Have you ever wanted to put your song on iTunes? or Spotify, Amazon, etc. This process is usually tedious, so as usual, a group of people have come together to do the tedious work for you in exchange for pay. These people are called Music Aggregators. Now there are several music aggregators out there, so let me tell you about the top 4 aggregators I know of. They all have their strengths and weaknesses and some are better for releasing a single song, some are better used when releasing an album; some for record labels and another for individual artists.
1. CD Baby
CD Baby distributes music to iTunes, Amazon, Google Play, Spotify, Rdio, eMusic, Rhapsody, Myspace Music, Simfy, Nokia, Last.fm, Xbox Music, MediaNet, MOG, Tradebit, GreatIndieMusic, 24-7, 7digital, Myxer, iHeartRadio, Deezer, Omnifone, Sony Music Unlimited, Shazam, Bloom.fm and Muve Music. That’s distribution to 26 outlets/stores. I bet you don’t know half of them (and most of your fans won’t either) but there is nothing like too much distribution, right? In addition, CD Baby has their own store where they claim you keep 91% of the sales you make. Most stores give you 70-60%.
Another perk is that you can sell physical CD’s as well. CD Baby will place your CD for sale on Amazon and on their store. People that order it will have your CD shipped to them.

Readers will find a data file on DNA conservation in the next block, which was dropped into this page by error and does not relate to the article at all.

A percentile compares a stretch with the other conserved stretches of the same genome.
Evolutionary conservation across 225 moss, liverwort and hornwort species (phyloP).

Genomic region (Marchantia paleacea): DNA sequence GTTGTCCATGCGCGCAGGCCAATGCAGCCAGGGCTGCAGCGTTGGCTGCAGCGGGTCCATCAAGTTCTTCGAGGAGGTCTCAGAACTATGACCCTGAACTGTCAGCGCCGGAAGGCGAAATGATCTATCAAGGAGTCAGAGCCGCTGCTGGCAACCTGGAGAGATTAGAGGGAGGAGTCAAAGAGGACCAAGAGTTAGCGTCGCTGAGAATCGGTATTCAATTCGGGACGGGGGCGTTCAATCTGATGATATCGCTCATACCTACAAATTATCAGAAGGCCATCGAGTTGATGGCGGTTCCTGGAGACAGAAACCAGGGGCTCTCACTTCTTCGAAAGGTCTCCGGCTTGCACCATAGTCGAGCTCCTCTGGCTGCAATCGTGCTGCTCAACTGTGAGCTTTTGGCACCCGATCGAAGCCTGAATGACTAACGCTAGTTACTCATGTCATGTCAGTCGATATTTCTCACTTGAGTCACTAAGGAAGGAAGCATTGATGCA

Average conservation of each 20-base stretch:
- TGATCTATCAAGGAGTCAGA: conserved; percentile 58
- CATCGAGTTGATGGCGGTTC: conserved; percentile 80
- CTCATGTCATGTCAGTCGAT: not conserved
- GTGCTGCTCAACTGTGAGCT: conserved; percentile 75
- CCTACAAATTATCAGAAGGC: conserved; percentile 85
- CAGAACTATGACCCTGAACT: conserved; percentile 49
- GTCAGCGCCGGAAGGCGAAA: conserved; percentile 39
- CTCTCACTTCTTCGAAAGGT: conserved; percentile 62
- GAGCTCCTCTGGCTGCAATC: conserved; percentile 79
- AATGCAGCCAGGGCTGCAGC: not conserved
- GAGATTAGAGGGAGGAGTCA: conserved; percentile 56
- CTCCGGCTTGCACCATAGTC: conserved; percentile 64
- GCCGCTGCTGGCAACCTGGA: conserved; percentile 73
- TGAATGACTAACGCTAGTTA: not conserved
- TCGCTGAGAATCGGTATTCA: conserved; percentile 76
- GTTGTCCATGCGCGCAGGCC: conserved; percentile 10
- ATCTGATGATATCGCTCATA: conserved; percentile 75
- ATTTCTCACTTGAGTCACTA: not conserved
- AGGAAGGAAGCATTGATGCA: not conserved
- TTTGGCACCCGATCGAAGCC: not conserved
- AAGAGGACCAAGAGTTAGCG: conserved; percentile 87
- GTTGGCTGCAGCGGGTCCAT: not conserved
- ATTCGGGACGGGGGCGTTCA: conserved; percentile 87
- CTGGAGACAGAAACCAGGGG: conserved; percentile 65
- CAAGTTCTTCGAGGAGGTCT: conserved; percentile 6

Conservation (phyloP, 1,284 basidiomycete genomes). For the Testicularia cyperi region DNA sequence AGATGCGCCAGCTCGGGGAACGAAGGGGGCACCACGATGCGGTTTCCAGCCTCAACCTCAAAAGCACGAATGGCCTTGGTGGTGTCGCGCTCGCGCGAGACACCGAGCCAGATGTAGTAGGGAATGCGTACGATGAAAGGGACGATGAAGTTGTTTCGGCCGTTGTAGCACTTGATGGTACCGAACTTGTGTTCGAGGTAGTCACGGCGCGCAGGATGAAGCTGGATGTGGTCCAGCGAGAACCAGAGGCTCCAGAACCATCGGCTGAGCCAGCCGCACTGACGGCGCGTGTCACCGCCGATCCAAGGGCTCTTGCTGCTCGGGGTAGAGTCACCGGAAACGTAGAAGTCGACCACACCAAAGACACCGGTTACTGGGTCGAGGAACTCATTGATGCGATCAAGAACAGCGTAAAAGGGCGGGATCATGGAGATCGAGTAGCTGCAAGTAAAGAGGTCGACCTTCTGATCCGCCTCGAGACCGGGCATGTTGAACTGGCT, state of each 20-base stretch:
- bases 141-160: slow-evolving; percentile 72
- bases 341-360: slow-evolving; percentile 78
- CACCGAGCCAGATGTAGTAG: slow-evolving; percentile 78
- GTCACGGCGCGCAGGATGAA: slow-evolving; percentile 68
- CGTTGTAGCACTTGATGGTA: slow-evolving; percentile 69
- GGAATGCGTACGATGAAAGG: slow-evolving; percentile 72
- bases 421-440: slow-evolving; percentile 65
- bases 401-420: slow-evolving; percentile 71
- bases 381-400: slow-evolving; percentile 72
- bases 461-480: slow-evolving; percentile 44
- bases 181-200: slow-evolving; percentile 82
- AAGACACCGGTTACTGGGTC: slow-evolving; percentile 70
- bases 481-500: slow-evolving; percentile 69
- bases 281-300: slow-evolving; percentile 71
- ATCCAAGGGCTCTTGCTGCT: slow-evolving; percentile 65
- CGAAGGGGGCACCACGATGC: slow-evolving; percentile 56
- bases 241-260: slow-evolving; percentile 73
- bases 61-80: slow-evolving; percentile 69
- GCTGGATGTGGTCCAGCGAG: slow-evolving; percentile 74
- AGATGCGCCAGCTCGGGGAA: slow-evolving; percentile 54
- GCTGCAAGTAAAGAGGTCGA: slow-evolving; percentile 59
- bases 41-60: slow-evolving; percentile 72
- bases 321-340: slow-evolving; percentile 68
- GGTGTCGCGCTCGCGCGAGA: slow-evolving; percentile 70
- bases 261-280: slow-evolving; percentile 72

With their sync licensing, they set up your YouTube page to receive payments from adverts placed on your YouTube channel and also make your music available for TV, film, video games, etc to use on their content. Now, I don’t have to tell you that if you get the latter that will be mega money but then again, that make the chance of that happening very slim.
Also, if you sign up for CD Baby Pro, they will help you collect royalties from radio and TV stations. Now, I’m pretty confident that this will not work for Nigerian media but there is a chance of you blowing up in foreign lands though so you might as well go for it.
CD Baby charges N8 000 per album – both digital & physical copies and N2 100 per single (no physical copies of course). If you decide to opt for the Pro package, it’s N16 000 per album and N6 300 per single. In addition, they will take N600 off every physical copy you sell and 9% of your digital sales. Fans have the option of paying via credit cards or PayPal when purchasing from the CD Baby store itself. Their customer service is very good and they tend to reply within a day.
Tunecore does not distribute your music to as many stores as CD Baby but it distributes to the core stores – 19 of them:- iTunes, Amazon, Google Play, Spotify, Rdio, eMusic, Rhapsody, Myspace Music, Simfy, Nokia, Xbox Music, MediaNet, iHeartRadio, Deezer, Sony Music Unlimited, muvemusic, wimp, Shazam, and gracenote. Tunecore does not do physical distribution though and neither do they have a store like CD Baby – in fact among all the services I will mention, physical distribution is unique to only CD Baby. The cool thing about Tunecore though is that you get to keep all your profits and all the rights to your music. The downside is that their pricing model is based on subscription i.e. you pay a yearly or monthly fee to have your music distributed. This is favourable if you’re an artist with a big fan base but if you are coming up, a service where you pay a percentage of sales might be a more prudent decision. The advantage of this pricing is that you can have multiple releases all under one initial charge. They also help collect royalties for a N12 250 one time charge and have a Ringtone Distribution services